Lifestyle

When you need more than a flashlight | Page on Age

Being prepared has a different meaning for older adults, and being prepared has a different meaning if you are an older adult living on Mercer Island. Remember the Hanukkah Eve storm of 2006? More recently, after Superstorm Sandy hit the East Coast, there were stories about seniors living in high rises, and unable to leave their apartments because the elevators were not working due to power outages. Family, neighbors and nonprofits sometimes had to climb multiple flights of stairs to check on these folks or bring them necessities.

We can remain pretty independent with certain accommodations in place, but when the power is out, what do you do if you need oxygen or need assistance with ambulation and can’t take the stairs to get your medicines or food?

We often have power outages here on Mercer Island due to different wind storms, heavy snow or fallen trees on power lines. There have been times when the power was out for folks on the South end for more than 10 days. If you need electricity for your day-to-day needs such as an oxygen concentrator, what should you do?

There is a lot of press, especially by King County, to be prepared for emergencies for three to seven days with enough food, water and other necessities. But for seniors to be able to maintain a chronic issue at home, they need to do some extra planning. This may involve finding another place to stay that has electricity, or have a generator installed and ready to go when the power goes out. Or discuss this with your family members to help problem solve these issues. Maybe even have a plan in place so that family members take turns checking on their older relatives during a storm or power outage. If you do need regular oxygen, do you have any extra tanks that do not require electricity for your use, and do you know how to use them? Having enough food and water is usually easier than stockpiling medicines. Many insurance companies may only allow 30 days of pills, but some prescriptions could be changed by your physician to read for three months.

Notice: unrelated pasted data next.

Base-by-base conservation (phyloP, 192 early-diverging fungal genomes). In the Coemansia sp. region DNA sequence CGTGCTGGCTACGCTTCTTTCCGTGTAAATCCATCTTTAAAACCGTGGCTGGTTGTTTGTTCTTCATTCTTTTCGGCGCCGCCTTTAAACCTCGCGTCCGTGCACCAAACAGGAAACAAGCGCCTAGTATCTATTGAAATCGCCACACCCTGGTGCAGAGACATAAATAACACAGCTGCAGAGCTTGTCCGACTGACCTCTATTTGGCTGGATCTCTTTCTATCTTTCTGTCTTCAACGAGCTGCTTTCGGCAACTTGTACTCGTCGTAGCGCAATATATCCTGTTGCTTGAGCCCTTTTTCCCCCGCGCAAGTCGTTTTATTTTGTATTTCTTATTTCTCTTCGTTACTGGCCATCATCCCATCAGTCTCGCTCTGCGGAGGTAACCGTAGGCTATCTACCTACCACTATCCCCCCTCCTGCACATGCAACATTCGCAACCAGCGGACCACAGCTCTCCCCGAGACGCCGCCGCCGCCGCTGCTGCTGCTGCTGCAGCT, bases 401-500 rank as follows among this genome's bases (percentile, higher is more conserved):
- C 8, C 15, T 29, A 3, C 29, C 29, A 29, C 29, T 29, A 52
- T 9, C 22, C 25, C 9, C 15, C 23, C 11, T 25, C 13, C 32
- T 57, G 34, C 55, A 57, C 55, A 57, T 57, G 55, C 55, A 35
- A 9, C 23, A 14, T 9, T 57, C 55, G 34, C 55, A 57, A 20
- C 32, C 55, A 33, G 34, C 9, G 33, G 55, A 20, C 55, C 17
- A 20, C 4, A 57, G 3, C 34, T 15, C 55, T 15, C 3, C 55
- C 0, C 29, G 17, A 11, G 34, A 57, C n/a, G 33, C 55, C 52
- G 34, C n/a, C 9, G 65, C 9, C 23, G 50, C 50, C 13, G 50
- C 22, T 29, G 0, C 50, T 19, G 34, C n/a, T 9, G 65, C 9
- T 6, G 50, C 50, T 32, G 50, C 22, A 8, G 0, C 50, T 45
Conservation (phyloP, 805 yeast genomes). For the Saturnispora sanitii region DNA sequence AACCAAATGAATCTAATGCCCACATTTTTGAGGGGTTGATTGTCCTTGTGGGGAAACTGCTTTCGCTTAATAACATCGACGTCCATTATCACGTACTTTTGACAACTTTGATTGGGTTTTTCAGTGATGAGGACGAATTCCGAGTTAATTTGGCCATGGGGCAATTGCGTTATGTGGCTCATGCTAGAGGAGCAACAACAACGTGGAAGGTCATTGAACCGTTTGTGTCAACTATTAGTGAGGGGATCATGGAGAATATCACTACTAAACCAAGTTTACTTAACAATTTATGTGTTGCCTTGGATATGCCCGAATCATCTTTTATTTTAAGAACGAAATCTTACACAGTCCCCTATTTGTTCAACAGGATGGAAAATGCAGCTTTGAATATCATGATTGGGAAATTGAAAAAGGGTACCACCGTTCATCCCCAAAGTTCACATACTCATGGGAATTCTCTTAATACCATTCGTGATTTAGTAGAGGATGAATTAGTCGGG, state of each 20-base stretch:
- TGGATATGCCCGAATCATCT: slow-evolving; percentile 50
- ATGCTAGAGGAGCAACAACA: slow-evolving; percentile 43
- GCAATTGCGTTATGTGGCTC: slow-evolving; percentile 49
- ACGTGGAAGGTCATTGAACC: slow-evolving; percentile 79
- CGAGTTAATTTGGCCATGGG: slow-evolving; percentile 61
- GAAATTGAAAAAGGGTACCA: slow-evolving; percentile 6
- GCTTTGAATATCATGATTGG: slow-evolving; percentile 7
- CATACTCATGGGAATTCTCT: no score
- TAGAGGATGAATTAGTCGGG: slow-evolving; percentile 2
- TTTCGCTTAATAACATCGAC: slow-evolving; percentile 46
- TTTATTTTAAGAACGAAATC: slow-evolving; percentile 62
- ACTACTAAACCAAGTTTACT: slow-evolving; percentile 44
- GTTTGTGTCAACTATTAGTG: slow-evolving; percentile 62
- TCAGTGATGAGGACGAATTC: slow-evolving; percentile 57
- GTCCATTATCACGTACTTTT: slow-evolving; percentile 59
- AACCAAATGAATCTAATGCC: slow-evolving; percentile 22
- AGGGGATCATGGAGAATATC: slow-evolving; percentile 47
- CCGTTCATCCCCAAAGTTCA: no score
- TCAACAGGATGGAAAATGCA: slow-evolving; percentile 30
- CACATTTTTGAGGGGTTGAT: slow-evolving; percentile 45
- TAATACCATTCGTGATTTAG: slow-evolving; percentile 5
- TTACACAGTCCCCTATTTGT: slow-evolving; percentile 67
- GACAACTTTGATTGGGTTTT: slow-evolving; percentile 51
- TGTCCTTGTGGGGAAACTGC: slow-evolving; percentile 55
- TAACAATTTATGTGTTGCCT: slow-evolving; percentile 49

Of course, most of our power outages happen when our weather is the coldest, and it can be intolerable to stay in your home when there is no heat. But if it is the best place for you to be and there are no other options, dress in your home like you are living in Alaska. Hats, scarves and gloves really do help to bite the chill. And the city of Mercer Island will open a warming shelter at the Mercer Island Community and Event Center, which is a good option to get out of the cold. And don’t forget to have operating flashlights with extra batteries and a radio to listen to so that you can get updated emergency information.

And then there are safety concerns regarding how to cook when the power is out. It can’t be said enough: Do not use a propane stove, charcoal barbecue or your gas stove inside the house. Without proper venting, this is one of the biggest carbon monoxide (CO) poisoning dangers.

Because of the special needs of seniors, it is important to prepare for contingencies before a power outage or storm hits. There are great resources to get information on how to prepare. Go to www.takewinterbystorm.org or the City of Mercer Island’s website, www.mercergov.org, and click on “Emergency Information.”

Betsy Zuber is the geriatric specialist for Mercer Island Youth and Family Services. She works with anyone who lives on Mercer Island 55+ and their families.

 

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